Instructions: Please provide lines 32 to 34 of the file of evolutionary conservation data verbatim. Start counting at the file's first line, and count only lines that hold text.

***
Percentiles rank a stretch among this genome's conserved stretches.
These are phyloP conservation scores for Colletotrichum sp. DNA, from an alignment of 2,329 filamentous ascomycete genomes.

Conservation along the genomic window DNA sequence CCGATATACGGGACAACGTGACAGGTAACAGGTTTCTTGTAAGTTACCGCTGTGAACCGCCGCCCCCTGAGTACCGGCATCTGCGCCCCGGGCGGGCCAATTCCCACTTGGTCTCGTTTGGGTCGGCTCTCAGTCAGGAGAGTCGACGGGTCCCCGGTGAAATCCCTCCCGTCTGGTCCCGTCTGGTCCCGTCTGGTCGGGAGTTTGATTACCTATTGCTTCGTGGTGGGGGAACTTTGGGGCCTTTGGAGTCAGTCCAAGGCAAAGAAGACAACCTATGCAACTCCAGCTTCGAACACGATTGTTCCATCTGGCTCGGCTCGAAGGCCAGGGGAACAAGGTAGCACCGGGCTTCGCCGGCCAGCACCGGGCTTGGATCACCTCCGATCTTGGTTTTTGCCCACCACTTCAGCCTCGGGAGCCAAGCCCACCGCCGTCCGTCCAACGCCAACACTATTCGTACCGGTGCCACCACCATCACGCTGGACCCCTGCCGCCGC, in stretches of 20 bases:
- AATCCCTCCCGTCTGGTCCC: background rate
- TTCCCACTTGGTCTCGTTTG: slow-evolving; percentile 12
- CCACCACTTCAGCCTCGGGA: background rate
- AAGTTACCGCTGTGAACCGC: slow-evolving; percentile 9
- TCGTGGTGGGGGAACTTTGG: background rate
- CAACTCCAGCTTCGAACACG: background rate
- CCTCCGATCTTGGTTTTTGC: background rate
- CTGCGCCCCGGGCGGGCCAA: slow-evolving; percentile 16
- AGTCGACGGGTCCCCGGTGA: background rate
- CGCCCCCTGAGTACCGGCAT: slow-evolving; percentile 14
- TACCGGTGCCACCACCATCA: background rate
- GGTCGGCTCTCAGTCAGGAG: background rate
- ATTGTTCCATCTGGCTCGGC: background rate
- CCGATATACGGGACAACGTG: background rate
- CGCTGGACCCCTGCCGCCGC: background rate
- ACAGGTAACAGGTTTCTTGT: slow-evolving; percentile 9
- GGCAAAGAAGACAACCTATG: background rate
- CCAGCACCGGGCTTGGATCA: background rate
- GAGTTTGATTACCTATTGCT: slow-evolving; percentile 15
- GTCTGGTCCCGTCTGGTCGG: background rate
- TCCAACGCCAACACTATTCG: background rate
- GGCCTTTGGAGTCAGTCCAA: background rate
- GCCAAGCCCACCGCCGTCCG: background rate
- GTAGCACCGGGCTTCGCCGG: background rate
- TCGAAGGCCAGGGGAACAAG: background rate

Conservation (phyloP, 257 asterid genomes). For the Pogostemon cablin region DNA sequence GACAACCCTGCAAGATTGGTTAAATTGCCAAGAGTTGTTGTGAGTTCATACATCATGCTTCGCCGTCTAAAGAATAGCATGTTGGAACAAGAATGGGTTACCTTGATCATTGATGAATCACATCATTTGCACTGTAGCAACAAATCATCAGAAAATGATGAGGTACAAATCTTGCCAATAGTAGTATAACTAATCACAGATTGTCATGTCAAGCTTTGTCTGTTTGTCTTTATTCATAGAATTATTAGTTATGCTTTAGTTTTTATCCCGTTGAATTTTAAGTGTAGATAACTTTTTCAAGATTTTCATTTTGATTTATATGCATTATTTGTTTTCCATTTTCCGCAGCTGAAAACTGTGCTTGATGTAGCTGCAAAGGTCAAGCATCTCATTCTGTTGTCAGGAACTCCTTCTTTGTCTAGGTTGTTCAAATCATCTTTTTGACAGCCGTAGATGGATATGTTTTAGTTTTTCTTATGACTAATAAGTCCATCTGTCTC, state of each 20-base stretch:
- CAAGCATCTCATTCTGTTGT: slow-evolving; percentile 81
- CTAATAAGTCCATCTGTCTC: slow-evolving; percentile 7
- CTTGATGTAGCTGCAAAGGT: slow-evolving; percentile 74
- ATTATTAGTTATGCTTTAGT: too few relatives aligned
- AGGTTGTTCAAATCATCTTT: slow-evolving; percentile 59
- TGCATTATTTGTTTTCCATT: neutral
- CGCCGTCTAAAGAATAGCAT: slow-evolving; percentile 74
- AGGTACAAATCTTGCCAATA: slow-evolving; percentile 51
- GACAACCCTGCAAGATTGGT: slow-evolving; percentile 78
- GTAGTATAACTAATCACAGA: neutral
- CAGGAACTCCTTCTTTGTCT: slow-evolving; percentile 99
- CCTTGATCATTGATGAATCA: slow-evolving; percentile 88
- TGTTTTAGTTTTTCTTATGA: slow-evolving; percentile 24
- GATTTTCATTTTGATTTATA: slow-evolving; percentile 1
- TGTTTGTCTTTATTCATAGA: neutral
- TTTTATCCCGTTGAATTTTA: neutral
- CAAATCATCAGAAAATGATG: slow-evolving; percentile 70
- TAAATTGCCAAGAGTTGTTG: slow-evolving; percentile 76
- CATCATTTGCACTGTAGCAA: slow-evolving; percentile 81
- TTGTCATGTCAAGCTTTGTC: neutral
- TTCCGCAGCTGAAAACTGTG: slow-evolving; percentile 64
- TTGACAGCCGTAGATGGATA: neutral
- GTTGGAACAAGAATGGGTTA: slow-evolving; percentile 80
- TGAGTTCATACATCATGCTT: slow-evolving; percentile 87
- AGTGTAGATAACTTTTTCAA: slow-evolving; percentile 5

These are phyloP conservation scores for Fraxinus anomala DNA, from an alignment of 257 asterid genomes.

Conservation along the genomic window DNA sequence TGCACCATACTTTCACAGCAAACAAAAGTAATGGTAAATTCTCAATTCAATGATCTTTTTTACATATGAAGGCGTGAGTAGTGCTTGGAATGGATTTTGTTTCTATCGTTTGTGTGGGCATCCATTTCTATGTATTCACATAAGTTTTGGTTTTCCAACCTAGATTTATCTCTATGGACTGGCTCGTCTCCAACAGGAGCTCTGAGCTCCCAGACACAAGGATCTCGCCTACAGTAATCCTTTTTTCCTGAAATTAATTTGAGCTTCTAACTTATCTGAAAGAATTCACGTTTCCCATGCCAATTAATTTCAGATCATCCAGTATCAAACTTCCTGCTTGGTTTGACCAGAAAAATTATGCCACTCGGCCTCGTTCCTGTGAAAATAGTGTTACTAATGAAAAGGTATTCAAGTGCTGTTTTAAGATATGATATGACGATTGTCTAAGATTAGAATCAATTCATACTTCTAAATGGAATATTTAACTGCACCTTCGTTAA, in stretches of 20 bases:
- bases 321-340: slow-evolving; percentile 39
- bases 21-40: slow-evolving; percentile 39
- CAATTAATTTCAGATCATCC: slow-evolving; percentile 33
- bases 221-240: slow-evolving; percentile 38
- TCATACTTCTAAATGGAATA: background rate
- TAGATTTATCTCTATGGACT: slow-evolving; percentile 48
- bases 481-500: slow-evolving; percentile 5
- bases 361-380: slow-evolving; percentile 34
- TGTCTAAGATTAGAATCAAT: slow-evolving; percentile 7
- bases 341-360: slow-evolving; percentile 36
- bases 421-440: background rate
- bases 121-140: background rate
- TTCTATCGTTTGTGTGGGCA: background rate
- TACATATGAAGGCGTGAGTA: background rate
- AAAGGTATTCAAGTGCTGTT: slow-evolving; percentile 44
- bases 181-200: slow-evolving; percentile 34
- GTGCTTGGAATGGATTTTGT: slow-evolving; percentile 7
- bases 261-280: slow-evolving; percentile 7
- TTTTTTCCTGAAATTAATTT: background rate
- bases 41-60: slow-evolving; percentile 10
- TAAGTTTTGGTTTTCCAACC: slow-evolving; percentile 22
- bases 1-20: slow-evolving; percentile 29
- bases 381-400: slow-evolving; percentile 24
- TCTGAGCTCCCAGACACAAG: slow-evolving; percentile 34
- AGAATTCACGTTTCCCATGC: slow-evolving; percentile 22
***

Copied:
- CTTGATGTAGCTGCAAAGGT: slow-evolving; percentile 74
- ATTATTAGTTATGCTTTAGT: too few relatives aligned
- AGGTTGTTCAAATCATCTTT: slow-evolving; percentile 59